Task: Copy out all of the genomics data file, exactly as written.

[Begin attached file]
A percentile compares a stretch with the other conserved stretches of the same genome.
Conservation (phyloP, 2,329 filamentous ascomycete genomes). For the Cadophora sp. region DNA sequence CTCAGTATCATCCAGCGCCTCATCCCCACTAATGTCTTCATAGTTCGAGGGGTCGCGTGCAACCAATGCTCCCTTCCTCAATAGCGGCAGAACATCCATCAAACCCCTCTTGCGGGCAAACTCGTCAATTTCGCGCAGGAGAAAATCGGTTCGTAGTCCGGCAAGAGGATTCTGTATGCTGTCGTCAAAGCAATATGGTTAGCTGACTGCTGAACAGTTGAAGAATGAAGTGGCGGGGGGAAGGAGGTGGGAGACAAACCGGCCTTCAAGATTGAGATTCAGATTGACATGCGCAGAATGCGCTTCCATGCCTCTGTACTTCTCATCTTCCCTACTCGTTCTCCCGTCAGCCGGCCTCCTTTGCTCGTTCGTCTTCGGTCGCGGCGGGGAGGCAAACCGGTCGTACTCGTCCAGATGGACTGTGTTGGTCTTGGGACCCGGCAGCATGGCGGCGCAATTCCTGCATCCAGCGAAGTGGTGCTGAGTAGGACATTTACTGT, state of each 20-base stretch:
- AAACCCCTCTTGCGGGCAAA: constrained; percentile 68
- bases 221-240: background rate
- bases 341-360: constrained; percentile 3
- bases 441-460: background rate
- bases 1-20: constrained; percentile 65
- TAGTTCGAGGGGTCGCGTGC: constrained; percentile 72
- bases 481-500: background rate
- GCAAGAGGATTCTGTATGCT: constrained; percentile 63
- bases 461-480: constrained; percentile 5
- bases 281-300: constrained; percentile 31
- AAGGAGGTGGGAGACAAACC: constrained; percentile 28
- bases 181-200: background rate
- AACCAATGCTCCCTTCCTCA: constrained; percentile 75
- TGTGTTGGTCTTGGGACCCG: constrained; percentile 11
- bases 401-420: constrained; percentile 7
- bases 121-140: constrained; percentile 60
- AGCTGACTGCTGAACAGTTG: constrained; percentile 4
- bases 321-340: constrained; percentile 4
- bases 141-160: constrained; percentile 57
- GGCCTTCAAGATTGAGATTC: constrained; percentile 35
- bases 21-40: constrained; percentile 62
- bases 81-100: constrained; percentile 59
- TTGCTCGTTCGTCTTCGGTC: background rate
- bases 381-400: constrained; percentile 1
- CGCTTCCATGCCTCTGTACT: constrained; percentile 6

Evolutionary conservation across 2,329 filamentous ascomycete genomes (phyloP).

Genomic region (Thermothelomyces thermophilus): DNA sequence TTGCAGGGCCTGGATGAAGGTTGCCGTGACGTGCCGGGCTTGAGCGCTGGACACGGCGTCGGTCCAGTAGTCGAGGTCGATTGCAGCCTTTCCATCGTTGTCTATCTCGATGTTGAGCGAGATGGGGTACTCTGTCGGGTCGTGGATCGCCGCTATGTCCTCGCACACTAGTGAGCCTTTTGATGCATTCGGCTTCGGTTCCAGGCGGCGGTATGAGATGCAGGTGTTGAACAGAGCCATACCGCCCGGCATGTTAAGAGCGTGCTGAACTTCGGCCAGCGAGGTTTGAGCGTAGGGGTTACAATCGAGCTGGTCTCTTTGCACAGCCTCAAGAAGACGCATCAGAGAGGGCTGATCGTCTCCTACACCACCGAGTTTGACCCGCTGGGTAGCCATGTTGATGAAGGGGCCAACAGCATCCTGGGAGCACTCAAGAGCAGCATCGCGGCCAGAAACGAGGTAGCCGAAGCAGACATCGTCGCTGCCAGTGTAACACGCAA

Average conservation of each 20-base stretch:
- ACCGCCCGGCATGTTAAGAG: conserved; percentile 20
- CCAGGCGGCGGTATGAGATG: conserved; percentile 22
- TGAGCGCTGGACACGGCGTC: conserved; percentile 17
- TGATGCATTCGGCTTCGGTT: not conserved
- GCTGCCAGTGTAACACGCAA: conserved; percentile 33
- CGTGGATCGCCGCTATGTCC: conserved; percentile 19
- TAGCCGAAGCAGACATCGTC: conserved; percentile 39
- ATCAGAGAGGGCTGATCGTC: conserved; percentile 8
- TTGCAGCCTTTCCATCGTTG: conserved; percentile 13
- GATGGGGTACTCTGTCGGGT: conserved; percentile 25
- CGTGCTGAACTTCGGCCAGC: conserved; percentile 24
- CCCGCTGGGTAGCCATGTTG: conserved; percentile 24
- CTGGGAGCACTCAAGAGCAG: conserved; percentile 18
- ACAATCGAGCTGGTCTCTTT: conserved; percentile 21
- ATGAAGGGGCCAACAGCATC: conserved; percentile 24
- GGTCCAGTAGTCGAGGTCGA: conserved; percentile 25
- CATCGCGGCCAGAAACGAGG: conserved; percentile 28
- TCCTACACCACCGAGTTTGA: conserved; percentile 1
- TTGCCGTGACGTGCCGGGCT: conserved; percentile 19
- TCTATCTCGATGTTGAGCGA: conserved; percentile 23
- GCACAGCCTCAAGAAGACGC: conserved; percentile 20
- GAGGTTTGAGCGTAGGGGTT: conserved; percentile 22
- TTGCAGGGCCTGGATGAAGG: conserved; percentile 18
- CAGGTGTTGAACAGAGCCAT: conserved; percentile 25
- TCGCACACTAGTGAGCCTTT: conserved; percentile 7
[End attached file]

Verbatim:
A percentile compares a stretch with the other conserved stretches of the same genome.
Conservation (phyloP, 2,329 filamentous ascomycete genomes). For the Cadophora sp. region DNA sequence CTCAGTATCATCCAGCGCCTCATCCCCACTAATGTCTTCATAGTTCGAGGGGTCGCGTGCAACCAATGCTCCCTTCCTCAATAGCGGCAGAACATCCATCAAACCCCTCTTGCGGGCAAACTCGTCAATTTCGCGCAGGAGAAAATCGGTTCGTAGTCCGGCAAGAGGATTCTGTATGCTGTCGTCAAAGCAATATGGTTAGCTGACTGCTGAACAGTTGAAGAATGAAGTGGCGGGGGGAAGGAGGTGGGAGACAAACCGGCCTTCAAGATTGAGATTCAGATTGACATGCGCAGAATGCGCTTCCATGCCTCTGTACTTCTCATCTTCCCTACTCGTTCTCCCGTCAGCCGGCCTCCTTTGCTCGTTCGTCTTCGGTCGCGGCGGGGAGGCAAACCGGTCGTACTCGTCCAGATGGACTGTGTTGGTCTTGGGACCCGGCAGCATGGCGGCGCAATTCCTGCATCCAGCGAAGTGGTGCTGAGTAGGACATTTACTGT, state of each 20-base stretch:
- AAACCCCTCTTGCGGGCAAA: constrained; percentile 68
- bases 221-240: background rate
- bases 341-360: constrained; percentile 3
- bases 441-460: background rate
- bases 1-20: constrained; percentile 65
- TAGTTCGAGGGGTCGCGTGC: constrained; percentile 72
- bases 481-500: background rate
- GCAAGAGGATTCTGTATGCT: constrained; percentile 63
- bases 461-480: constrained; percentile 5
- bases 281-300: constrained; percentile 31
- AAGGAGGTGGGAGACAAACC: constrained; percentile 28
- bases 181-200: background rate
- AACCAATGCTCCCTTCCTCA: constrained; percentile 75
- TGTGTTGGTCTTGGGACCCG: constrained; percentile 11
- bases 401-420: constrained; percentile 7
- bases 121-140: constrained; percentile 60
- AGCTGACTGCTGAACAGTTG: constrained; percentile 4
- bases 321-340: constrained; percentile 4
- bases 141-160: constrained; percentile 57
- GGCCTTCAAGATTGAGATTC: constrained; percentile 35
- bases 21-40: constrained; percentile 62
- bases 81-100: constrained; percentile 59
- TTGCTCGTTCGTCTTCGGTC: background rate
- bases 381-400: constrained; percentile 1
- CGCTTCCATGCCTCTGTACT: constrained; percentile 6

Evolutionary conservation across 2,329 filamentous ascomycete genomes (phyloP).

Genomic region (Thermothelomyces thermophilus): DNA sequence TTGCAGGGCCTGGATGAAGGTTGCCGTGACGTGCCGGGCTTGAGCGCTGGACACGGCGTCGGTCCAGTAGTCGAGGTCGATTGCAGCCTTTCCATCGTTGTCTATCTCGATGTTGAGCGAGATGGGGTACTCTGTCGGGTCGTGGATCGCCGCTATGTCCTCGCACACTAGTGAGCCTTTTGATGCATTCGGCTTCGGTTCCAGGCGGCGGTATGAGATGCAGGTGTTGAACAGAGCCATACCGCCCGGCATGTTAAGAGCGTGCTGAACTTCGGCCAGCGAGGTTTGAGCGTAGGGGTTACAATCGAGCTGGTCTCTTTGCACAGCCTCAAGAAGACGCATCAGAGAGGGCTGATCGTCTCCTACACCACCGAGTTTGACCCGCTGGGTAGCCATGTTGATGAAGGGGCCAACAGCATCCTGGGAGCACTCAAGAGCAGCATCGCGGCCAGAAACGAGGTAGCCGAAGCAGACATCGTCGCTGCCAGTGTAACACGCAA

Average conservation of each 20-base stretch:
- ACCGCCCGGCATGTTAAGAG: conserved; percentile 20
- CCAGGCGGCGGTATGAGATG: conserved; percentile 22
- TGAGCGCTGGACACGGCGTC: conserved; percentile 17
- TGATGCATTCGGCTTCGGTT: not conserved
- GCTGCCAGTGTAACACGCAA: conserved; percentile 33
- CGTGGATCGCCGCTATGTCC: conserved; percentile 19
- TAGCCGAAGCAGACATCGTC: conserved; percentile 39
- ATCAGAGAGGGCTGATCGTC: conserved; percentile 8
- TTGCAGCCTTTCCATCGTTG: conserved; percentile 13
- GATGGGGTACTCTGTCGGGT: conserved; percentile 25
- CGTGCTGAACTTCGGCCAGC: conserved; percentile 24
- CCCGCTGGGTAGCCATGTTG: conserved; percentile 24
- CTGGGAGCACTCAAGAGCAG: conserved; percentile 18
- ACAATCGAGCTGGTCTCTTT: conserved; percentile 21
- ATGAAGGGGCCAACAGCATC: conserved; percentile 24
- GGTCCAGTAGTCGAGGTCGA: conserved; percentile 25
- CATCGCGGCCAGAAACGAGG: conserved; percentile 28
- TCCTACACCACCGAGTTTGA: conserved; percentile 1
- TTGCCGTGACGTGCCGGGCT: conserved; percentile 19
- TCTATCTCGATGTTGAGCGA: conserved; percentile 23
- GCACAGCCTCAAGAAGACGC: conserved; percentile 20
- GAGGTTTGAGCGTAGGGGTT: conserved; percentile 22
- TTGCAGGGCCTGGATGAAGG: conserved; percentile 18
- CAGGTGTTGAACAGAGCCAT: conserved; percentile 25
- TCGCACACTAGTGAGCCTTT: conserved; percentile 7